China’s reopening after relaxing its draconian COVID policies isn’t going well. In fact, the early experience appears even worse than even the pessimists had predicted.
Infections are soaring, hospitals are being overwhelmed, there are shortages of medications, the streets of major cities are deserted and economic activity is being as disrupted by the reopening as it was by the harsh former “zero COVID” approach to the pandemic.
The abrupt reopening in response to the wave of protests in major cities against the previous approach to outbreaks of COVID, which included widespread and severe lockdowns, has revealed a complete lack of preparation by authorities that have had the best part of three years to put the infrastructure, people and supplies in place to manage living with COVID.
That suggests that, if not for the protests, China’s authorities were convinced the zero COVID approach could and would be maintained indefinitely.
People in Beijing queue for a nucleic acid test. Attempts to ease strict zero-COVID rules have coincided with the worst outbreak in six months.Credit:Getty
The absence of measures to manage the fallout from a reopening is revealing, both in terms of the authorities’ sensitivity to the civil unrest the previous policy generated and the lack of foresight from an authoritarian leadership that relied on the lockdowns rather than effective vaccines, high vaccination rates and some level of community immunity to moderate the effects of the shift in approach.
China’s vulnerable elderly have low vaccination rates and its homegrown vaccines are less effective than the western mRNA vaccines that China has eschewed.
It’s not surprising that infection rates have exploded and that, anecdotally (China’s official COVID death toll since the reopening is two!) the number of COVID-related deaths is mounting rapidly.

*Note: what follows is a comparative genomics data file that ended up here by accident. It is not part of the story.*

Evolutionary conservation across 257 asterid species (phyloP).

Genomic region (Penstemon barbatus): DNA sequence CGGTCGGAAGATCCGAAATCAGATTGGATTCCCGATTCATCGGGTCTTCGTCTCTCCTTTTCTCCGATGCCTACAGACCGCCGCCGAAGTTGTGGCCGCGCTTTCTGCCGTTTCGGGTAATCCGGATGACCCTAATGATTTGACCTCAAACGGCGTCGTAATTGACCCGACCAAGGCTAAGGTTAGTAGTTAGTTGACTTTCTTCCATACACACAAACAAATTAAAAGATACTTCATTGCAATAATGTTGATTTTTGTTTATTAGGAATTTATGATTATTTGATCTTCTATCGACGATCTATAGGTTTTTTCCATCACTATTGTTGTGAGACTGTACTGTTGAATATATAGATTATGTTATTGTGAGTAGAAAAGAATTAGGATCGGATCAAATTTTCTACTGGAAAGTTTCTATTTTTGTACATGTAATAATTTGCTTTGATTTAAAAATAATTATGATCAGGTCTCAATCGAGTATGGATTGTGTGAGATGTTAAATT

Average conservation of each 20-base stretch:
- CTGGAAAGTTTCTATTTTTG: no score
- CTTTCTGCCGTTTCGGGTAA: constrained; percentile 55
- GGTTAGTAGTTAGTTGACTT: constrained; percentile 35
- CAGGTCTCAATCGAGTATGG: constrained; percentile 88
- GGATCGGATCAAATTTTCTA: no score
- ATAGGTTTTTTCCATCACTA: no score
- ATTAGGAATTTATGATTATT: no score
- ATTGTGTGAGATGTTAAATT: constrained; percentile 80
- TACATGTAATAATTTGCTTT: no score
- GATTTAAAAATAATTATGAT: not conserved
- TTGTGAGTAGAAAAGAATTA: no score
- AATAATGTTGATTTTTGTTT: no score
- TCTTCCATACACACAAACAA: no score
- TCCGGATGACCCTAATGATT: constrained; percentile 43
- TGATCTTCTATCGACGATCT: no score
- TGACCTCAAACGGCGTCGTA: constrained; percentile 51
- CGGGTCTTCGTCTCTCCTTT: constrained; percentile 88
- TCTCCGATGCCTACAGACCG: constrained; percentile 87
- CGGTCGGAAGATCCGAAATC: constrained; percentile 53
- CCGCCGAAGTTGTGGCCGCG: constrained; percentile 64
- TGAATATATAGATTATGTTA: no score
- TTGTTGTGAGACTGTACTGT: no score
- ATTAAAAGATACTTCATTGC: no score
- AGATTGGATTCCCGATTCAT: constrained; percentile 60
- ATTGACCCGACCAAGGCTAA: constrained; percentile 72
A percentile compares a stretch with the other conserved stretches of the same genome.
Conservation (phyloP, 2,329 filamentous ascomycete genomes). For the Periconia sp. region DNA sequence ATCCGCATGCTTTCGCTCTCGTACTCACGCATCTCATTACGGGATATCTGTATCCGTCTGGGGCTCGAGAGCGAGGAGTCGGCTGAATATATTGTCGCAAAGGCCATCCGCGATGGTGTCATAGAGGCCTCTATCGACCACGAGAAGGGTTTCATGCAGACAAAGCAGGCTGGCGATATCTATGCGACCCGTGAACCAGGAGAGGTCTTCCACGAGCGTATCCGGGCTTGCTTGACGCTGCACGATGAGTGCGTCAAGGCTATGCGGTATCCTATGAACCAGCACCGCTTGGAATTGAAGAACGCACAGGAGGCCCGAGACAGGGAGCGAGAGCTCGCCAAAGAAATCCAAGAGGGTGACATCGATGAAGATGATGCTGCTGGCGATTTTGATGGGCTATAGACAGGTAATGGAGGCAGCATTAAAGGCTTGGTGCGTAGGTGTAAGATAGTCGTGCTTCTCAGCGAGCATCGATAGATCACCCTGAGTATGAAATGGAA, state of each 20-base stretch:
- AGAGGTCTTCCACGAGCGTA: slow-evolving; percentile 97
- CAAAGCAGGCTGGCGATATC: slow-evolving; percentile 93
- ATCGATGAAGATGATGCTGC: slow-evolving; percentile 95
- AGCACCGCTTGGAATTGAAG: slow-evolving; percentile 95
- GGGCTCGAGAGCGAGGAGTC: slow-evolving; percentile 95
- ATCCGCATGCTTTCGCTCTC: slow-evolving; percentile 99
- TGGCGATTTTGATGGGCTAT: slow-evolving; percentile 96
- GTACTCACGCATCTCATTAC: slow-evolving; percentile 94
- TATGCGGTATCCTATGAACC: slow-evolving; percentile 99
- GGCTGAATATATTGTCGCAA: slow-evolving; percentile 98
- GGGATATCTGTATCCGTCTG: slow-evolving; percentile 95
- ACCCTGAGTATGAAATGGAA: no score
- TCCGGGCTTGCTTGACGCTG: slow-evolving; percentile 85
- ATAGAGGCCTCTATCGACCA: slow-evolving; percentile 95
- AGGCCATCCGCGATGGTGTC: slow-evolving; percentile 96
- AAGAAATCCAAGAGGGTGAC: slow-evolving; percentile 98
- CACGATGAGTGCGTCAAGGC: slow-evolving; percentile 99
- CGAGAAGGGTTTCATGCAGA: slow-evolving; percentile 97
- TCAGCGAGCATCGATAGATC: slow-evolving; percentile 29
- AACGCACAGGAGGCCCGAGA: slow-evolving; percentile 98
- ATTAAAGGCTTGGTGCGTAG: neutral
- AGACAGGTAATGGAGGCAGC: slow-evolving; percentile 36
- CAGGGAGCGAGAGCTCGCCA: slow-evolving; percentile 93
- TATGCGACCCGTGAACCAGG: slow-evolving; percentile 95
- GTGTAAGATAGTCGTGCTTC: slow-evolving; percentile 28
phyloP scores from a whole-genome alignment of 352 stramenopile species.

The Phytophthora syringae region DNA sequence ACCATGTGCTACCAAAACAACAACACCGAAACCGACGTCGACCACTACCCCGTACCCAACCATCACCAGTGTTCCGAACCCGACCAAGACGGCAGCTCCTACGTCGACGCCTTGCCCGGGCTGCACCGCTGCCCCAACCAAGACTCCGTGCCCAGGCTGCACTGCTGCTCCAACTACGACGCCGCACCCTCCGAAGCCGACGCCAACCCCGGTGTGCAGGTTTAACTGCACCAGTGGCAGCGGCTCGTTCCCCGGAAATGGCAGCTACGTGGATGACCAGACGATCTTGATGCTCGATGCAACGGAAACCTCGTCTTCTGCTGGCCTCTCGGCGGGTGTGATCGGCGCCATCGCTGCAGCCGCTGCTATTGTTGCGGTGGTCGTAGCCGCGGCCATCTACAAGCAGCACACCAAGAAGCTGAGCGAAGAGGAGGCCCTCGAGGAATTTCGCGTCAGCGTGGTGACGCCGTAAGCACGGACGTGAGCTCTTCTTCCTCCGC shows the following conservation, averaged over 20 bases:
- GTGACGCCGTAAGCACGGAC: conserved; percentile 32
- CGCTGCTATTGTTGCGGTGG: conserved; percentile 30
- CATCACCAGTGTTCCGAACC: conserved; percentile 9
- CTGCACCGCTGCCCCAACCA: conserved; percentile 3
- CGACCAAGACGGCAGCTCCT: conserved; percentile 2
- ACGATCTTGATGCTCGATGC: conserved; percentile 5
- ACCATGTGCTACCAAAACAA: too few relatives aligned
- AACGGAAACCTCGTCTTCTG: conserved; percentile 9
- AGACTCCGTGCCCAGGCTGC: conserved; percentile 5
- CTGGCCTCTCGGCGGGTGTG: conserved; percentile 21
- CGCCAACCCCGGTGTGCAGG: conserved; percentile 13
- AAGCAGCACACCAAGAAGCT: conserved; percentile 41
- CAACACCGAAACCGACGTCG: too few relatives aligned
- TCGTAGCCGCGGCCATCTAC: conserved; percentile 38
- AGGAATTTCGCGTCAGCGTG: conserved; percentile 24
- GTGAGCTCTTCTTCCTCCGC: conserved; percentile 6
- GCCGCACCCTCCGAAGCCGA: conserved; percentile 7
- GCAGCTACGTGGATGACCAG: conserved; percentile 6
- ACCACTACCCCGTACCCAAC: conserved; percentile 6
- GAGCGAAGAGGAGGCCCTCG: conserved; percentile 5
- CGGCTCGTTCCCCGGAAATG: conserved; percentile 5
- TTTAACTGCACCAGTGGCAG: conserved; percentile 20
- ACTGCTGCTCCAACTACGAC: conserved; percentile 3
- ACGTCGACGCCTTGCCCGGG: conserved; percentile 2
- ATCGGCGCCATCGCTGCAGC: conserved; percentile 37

Whether China can get control of the outbreak to the point where it can live with COVID is a critical question, not just for the Chinese, but the rest of the world and, because of its role as a major resource exporter, Australia in particular.
China’s economy has been flatlining because of the rolling lockdowns of the previous policy and the reopening is, because of the explosion of infections, causing further disruption to factories, supply chains and consumers.
For Australia, of course, a stronger growth rate in China means higher prices for iron ore and other resource and agricultural commodities
With the growth in factory output more than halving in November, from 5 per cent to 2.2 per cent, retail sales plunging 5.9 per cent, auto sales 9.9 per cent, property investment 9.8 per cent and residential property sales 28.4 per cent, China’s economy was spluttering badly even before a reopening.
If the authorities can get control and China finds a way to live, however uneasily, with COVID it could be expected to lift its growth rate from the depressed (by China’s standards) 3 per cent or so expected this year to something closer to the 5.5 per cent originally targeted for this year.
That wouldn’t necessarily be good news for the rest of the world as China’s meagre growth has impacted its demand for resources and reduced the volumes of goods and raw materials flowing through global supply chains.
A rebound in its economy could add to global inflationary pressures – it could have a significant impact on oil and other commodity prices – and complicate efforts to drive down inflation in the major western economies, delaying the moment when interest rates stop rising.